Like Gertrude, Dulcie then allows herself an excuse if her readings turn out not to match reality or to suit her wishes. However, Dulcie does not attempt to use astrology to manipulate her own and others’ lives in the way that Gertrude does. First, Gertrude uses astrology to secure her husband, Jimmy, who only marries his first and this, his second, wife because they want to marry him. Gertrude ‘discovered that Jimmy’s moon in the house of marriage was semi-sextile to her Venus [and] she had known from the first that their union was inevitable’.60 This first glimpse of her reliance on astrology suggests she may genuinely believe in the science of this star reading. Quickly, the narrator provides another more self-serving example in which Gertrude’s reading of the horoscopes seems to fit with her desires. Having told readers that Gertrude is inheriting a step-daughter, Joan, ‘Jimmy’s rather spoilt girl of twelve’, the narrator explains that Gertrude believes in ‘the necessity of school life for only children’ and is looking for a school away from home for Joan to attend: ‘It is in her horoscope … Her Mercury and ruling planet are in Aquarius, and that means the companionship of her own age. I shall not delay a day in finding the best school that England can produce.’61 Again, on the surface it might appear that Gertrude genuinely believes in the power of astrology to guide her actions and that she does not rely on her own judgement or wishes. However, Anne’s next comment leads the reader to believe that Gertrude is perhaps using astrology as an excuse to rid herself of the young girl: ‘I need hardly say that such an establishment protruded itself on to Mrs. Cross’s notice, with the greatest celerity, and thither the long-legged, nail-biting, pimply, roundshouldered Joan repaired, and became a reformed character’.62 Since what is in Gertrude’s best interests and what the stars dictate are in such close alignment, the narrator intimates that Gertrude is using astrology to support that which she really wants in the first place. She continues to try to use astrology to predict and change the future of those in her circle. Dulcie, the narrator’s niece, is destined for a ‘wider life’ according to the horoscope Gertrude draws up for her. While Dulcie seems reluctant to pur-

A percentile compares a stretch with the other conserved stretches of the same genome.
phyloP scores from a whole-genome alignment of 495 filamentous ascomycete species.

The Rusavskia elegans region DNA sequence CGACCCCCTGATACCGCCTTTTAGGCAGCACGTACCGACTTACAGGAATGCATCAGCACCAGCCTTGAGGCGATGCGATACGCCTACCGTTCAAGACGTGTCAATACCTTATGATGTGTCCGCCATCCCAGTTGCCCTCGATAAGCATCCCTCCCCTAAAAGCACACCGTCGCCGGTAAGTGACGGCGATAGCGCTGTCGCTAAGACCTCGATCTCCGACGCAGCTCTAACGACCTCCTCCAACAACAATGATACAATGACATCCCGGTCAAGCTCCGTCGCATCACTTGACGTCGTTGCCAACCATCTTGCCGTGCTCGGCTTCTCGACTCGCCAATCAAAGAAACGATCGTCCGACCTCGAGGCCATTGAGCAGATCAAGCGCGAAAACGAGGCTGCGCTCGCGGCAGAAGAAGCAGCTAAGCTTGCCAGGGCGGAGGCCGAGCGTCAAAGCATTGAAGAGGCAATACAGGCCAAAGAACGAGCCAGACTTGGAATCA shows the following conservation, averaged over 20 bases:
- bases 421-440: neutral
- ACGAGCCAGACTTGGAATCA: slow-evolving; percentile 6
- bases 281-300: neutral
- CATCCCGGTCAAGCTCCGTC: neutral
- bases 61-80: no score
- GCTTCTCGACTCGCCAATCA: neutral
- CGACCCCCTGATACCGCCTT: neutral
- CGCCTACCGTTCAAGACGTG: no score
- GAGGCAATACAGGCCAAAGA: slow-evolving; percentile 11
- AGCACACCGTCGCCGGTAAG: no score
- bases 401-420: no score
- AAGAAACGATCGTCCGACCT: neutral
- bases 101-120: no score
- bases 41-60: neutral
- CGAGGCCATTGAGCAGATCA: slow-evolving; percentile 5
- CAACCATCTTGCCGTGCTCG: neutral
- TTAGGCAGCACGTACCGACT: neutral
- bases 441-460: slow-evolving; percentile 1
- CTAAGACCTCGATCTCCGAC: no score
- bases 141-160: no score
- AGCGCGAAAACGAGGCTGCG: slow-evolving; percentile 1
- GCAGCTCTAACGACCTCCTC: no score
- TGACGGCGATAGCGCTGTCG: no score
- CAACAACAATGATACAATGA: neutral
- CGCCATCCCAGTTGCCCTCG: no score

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sue that destiny, Gertrude determines that she will ‘draw her out, to widen her narrow, pinched existence’.63 Having determined what her destiny is, Gertrude will help further it. She will take her belief and make it reality. Anne assumes Gertrude is manipulating the romances of her step-daughter and of Dulcie, pushing Dulcie towards a young man of the neighborhood while hoping her own step-daughter will align herself with a higher-class gentleman. Anne says to herself ‘That serpent Gertrude!’, for she believes her niece Dulcie should have a chance at winning the hand of the wealthier gentleman.64 The narrator, through whom we as readers receive every impression and action of the story, matches Gertrude’s manipulation of situations move for move, in this case advising Dulcie to ‘“like poetry”’ and find other common interests with the more well-to-do suitor.65 Earlier, she recommends Dulcie to Gertrude as the children’s governess, advises Dulcie to dress plainly so as not to outshine Gertrude’s step-daughter Joan in the household, and manipulates Gertrude to like an idea of hers by first espousing it and then, once Gertrude begins to agree, raising objections to it.66 It appears at one point that Anne is going to ‘win’ and have her wishes become reality. Indeed, Dulcie becomes engaged to Mr Vavasour, the well-to-do suitor, and Joan becomes engaged to the young man of the neighborhood. Gertrude appears to have lost in that she cannot force her belief that her step-daughter will marry better than Dulcie will. When she ultimately agrees to the marriage, readers are reminded, however, of what Gertrude’s ultimate goal with Joan was – to get her out of her own home. Gertrude’s husband admits to the narrator that ‘Gertrude and Joan did not hit it off too well … It will be more peaceful when Joan is married’.67 In the end, Anne loses a more important battle and Gertrude ultimately wins. Astrology and Gertrude’s belief in its infallibility is once again the device used to change reality. Early in the story, Gertrude reads the stars for Anne. The latter expresses concern that she will have to travel, to leave the cottage she loves so much and lives in cheaply because of her cousin Jimmy’s generosity. The horoscope says there will be ‘“no travel at all … no movement of any kind”’.68 Gertrude seems content with this reading of her horoscope until she wants the cottage for young Joan and her new husband. She sends her husband to tell Anne that she must leave her comfortable cottage. Anne protests, using Gertrude’s own astrological prediction as her weapon: ‘She told me there was no movement, no journey of any kind in my horoscope’. Jimmy replies that ‘She says she made a mistake, and that she sees now there is a long journey. Dulcie told her so some time ago, but she would not hear of it. But now she has worked it out again, and she says Dulcie was right after all. You are plum in the thick of Uranian upheavals’.69